When thawing food in a microwave, plan to cook it immediately after thawing because some areas of the food may become warm and begin to cook during the thawing process (bringing the food to “Danger Zone” temperatures). Holding partially cooked food is not recommended because any bacteria present wouldn’t have been destroyed and, indeed, the food may have reached optimal temperatures for bacteria to grow.

After thawing in the microwave, always cook immediately after, whether microwave cooking, by conventional oven, or grilling.

Foods thawed in the microwave should be cooked before refreezing.

Also, never thaw foods in a garage, basement, car, dishwasher or plastic garbage bag; out on the kitchen counter, outdoors or on the porch. These methods can leave your foods unsafe to eat.

Cooking Without Thawing
When there is not enough time to thaw frozen foods, or you’re simply in a hurry, just remember: it is safe to cook foods from the frozen state. The cooking will take approximately 50% longer than the recommended time for fully thawed or fresh meat and poultry.

tip 4 – look for affordable cuts of meat

Time for our last tip – and this is a pretty common sense tip. If you’re losing income due to the corona virus, but still want to eat flavorful, quality food, you can look for affordable cuts of meat! Here are some of the most cost effective cuts you can use for your cooking:


  • Ground Beef – ground beef is one of the best cuts you can use when cooking on a budget. A little bit goes a long way when mixed with beans or rice, and can make many different recipes. Click here to check out all of our ground beef recipes.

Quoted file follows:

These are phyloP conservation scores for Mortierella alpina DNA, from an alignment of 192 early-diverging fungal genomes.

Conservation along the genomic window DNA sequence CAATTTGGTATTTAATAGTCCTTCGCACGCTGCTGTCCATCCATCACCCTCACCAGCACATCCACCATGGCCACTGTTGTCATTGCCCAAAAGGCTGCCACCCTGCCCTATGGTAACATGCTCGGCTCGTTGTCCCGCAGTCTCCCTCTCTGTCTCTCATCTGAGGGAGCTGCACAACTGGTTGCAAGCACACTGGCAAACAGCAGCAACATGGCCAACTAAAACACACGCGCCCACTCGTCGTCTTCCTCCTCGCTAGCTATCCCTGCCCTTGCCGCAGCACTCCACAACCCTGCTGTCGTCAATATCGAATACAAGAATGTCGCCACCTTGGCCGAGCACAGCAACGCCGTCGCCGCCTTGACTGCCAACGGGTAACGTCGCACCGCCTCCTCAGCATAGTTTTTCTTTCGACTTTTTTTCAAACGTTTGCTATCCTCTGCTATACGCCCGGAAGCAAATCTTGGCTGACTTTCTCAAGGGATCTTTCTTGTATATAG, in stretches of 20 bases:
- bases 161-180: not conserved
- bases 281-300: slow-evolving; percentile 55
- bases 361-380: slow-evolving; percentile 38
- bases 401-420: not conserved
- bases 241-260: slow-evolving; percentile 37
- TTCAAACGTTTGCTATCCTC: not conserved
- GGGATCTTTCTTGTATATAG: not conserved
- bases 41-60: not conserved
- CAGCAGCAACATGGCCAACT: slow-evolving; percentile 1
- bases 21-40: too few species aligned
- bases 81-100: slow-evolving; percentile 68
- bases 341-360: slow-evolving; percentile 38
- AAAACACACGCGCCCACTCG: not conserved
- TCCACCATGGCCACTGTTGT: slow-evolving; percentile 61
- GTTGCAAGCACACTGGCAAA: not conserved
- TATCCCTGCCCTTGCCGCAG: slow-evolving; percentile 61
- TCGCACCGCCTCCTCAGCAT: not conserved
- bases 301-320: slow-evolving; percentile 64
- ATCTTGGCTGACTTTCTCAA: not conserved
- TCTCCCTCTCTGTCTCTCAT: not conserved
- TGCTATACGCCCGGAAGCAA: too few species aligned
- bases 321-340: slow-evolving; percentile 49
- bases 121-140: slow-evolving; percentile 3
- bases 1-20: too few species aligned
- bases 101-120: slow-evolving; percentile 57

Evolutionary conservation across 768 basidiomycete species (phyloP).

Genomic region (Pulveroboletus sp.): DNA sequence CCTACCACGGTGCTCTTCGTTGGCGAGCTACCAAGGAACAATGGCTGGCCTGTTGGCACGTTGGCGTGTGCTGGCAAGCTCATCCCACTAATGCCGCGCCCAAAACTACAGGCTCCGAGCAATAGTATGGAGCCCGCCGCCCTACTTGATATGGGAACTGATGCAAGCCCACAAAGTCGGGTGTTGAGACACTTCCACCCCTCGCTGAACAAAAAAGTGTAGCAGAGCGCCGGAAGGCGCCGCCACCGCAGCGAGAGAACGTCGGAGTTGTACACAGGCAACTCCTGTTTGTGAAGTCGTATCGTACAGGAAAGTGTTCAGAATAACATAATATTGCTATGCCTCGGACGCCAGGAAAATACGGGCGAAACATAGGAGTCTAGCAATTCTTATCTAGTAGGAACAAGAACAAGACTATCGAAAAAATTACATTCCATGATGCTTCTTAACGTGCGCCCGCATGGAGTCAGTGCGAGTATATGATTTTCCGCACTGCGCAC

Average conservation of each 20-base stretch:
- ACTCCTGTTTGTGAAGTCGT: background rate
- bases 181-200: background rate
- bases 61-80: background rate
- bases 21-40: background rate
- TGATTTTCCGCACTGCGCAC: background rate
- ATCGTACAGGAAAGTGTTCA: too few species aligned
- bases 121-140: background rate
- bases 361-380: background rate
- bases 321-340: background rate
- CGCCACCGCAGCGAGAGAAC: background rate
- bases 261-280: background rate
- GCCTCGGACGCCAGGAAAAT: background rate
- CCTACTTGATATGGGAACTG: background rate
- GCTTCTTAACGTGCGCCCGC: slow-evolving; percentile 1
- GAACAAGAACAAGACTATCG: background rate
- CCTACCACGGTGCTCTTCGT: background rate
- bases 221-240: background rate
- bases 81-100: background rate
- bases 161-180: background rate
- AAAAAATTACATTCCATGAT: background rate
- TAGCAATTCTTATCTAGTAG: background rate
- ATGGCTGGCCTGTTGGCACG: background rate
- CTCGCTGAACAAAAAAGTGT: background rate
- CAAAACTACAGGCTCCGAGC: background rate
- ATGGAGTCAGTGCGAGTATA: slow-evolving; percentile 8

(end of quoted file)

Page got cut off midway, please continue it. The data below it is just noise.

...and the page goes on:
• Round Roasts – round roasts are the least tender, but most affordable beef roasts. They are great for old fashioned Sunday roast beefs that will easily feed a crowd. Check out our recipe for a Slow Cooker Burgundy Rump Roast for a crowd pleasing, and affordable recipe.
  • Flat Iron Steaks – sometimes you just want a grilled steak! Flat Iron steaks are affordable, tender, and flavorful. They’re great on the grill, and one steak can feed multiple people. Check out our Steakhouse Flat Iron Steak recipe for inspiration.


  • Pork Chops – pork chops are very affordable, great on the grill, and can be made into many different types of recipes! Click here to see all of our pork chop recipes.
  • Pork Shoulder Roasts – whether you like BBQ Pulled Pork or Carnitas Tacos, pork shoulder roasts are a slow cooker friendly and affordable cut of pork that will yield many servings of delicious meals.


  • Whole Chickens – whole chickens are delicious meals. Try this Herbes de Provence Roasted Chicken recipe that uses a spatchcocking technique to make cooking and carving easy.
  • Boneless Skinless Chicken Thighs – boneless skinless chicken thighs are certified lean, very affordable, and can be cooked in a variety of different ways from grilling to the slow cooker. Click here to see all of our chicken thigh recipes.
  • Whole Turkeys aren’t just for Thanksgiving. They’re available frozen at low prices year round!

Finally, we always recommend looking for items like whole chickens and turkeys that can be multiple meals. From a whole turkey, you’ll get a hot dinner, cold sandwiches, leftovers for casseroles, and a carcass to make flavorful soup stock.

product recommendations

Here’s a list of products we recommended on this week’s episode:

*Note, we may get a small commission if you use the links to purchase items.

thanks for listening!

Thank you for listening, we hope you found this episode useful, informative, and timely. If you did, please help others find our podcast by sharing in a way that makes sense for you. You can subscribe to us on your favorite podcast platform, leave us a rating, and follow us Facebook or Instagram. You can also just email the link to this page to your friends, or tell them to search for Dinner Plus Drinks podcast on their favorite podcast app.

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Thanks again for listening, we appreciate your time, stay safe, and we’ll talk to you next week.